• Plan for Power & Expertise Asymmetries

Schiavi says success depends on “addressing two kinds of asymmetries: the power imbalance between governments or cartels and local organizations, and the imbalance of expertise” between groups like FADe or the University of Washington and the local groups that conduct the monitoring. 

The challenges of hardware deployment, data analysis, or basic local infrastructure issues like power outages, revealed the “assumptions and limitations in project design,” Schiavi says, and helped the FADe organizers to better anticipate the realities of local implementation.

  • Detecting Anomalies is Only the Beginning: Data Analysis & Advocacy are Key 

The FADe project was always designed as a cycle of activities, from hardware acquisition and deployment, data collection and processing, to analysis, and—where feasible—responsible dissemination of the findings. But the latter stages of the cycle provided especially important lessons to support future work.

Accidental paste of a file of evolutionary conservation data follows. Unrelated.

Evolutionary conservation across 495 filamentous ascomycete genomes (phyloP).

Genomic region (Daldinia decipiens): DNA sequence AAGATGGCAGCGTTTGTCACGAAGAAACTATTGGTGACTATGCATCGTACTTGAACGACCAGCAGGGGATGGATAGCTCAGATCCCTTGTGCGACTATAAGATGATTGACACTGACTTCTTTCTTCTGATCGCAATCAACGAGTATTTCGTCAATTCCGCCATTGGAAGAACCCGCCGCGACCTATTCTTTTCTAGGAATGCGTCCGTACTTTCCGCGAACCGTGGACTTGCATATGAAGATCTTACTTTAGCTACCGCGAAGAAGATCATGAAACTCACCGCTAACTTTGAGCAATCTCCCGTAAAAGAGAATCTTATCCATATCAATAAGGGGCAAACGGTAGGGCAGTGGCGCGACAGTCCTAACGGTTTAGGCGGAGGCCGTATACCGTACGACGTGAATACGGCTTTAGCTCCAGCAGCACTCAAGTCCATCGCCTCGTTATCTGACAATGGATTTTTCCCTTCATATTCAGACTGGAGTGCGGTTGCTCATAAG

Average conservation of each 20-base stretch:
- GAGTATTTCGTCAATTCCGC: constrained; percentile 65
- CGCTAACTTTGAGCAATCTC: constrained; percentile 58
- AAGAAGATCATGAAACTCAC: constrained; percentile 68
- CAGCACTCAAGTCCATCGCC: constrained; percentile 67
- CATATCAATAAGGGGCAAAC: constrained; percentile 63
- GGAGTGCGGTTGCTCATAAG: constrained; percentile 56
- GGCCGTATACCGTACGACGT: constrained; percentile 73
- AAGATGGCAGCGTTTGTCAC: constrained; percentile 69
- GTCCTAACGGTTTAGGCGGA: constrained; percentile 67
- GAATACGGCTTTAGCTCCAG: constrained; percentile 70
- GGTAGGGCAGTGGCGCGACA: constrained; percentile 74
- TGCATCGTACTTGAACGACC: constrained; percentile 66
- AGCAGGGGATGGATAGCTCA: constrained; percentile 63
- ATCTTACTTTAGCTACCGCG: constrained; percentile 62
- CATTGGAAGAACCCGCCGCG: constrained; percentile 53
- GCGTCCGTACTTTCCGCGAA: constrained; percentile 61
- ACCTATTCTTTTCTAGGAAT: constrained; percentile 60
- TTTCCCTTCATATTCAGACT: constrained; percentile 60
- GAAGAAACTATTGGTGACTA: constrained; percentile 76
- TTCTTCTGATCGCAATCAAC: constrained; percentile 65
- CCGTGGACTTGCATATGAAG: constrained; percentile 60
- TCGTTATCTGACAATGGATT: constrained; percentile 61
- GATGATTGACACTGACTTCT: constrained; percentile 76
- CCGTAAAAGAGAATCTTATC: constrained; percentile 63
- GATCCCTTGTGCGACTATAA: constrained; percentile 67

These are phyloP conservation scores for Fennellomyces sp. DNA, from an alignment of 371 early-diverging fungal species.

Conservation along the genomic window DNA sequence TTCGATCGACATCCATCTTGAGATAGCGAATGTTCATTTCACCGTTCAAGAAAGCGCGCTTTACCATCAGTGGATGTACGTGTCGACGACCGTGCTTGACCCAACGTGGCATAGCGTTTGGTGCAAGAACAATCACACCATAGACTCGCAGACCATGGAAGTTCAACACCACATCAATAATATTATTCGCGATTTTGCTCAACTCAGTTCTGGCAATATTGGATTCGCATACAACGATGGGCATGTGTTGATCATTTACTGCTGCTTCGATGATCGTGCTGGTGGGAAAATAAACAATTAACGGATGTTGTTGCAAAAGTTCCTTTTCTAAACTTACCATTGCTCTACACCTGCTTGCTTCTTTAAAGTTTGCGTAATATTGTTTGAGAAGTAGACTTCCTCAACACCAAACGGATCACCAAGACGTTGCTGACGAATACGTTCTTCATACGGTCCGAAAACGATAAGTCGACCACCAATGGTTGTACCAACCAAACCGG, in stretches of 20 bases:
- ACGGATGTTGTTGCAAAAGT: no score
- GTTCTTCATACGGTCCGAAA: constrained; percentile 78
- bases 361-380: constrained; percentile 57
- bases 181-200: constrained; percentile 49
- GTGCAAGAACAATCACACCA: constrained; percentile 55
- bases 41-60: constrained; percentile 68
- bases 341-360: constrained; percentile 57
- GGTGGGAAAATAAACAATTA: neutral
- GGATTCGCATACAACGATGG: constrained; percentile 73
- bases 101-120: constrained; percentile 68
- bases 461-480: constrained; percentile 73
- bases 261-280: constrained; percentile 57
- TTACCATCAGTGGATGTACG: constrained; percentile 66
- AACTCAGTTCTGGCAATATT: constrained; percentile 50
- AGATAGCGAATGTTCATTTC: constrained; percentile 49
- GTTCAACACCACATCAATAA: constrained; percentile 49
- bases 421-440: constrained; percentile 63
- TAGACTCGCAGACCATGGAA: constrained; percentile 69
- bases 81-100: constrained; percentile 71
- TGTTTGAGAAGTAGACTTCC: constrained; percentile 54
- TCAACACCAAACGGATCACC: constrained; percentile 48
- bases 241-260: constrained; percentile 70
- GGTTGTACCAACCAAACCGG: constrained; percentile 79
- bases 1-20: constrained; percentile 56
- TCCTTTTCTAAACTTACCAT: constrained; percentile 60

“The elements needed beyond the hardware are not always present,” says Schiavi, “and in different ways” from site to site. After mobile sensor data was collected from cell towers, for example, local groups had varying degrees of in-house expertise to analyze the processed results, or conduct wider public advocacy or public storytelling. 

  • Know the Risks Involved with Surveillance Tracking

In some countries, the publication of FADe findings could jeopardize the existence of the group releasing the information. And while the FADe sensors themselves leave no trace of their monitoring, the partner in Nicaragua emphasizes that the “personal risk” of being investigated is very real for any group tracking surveillance in a politically closed environment.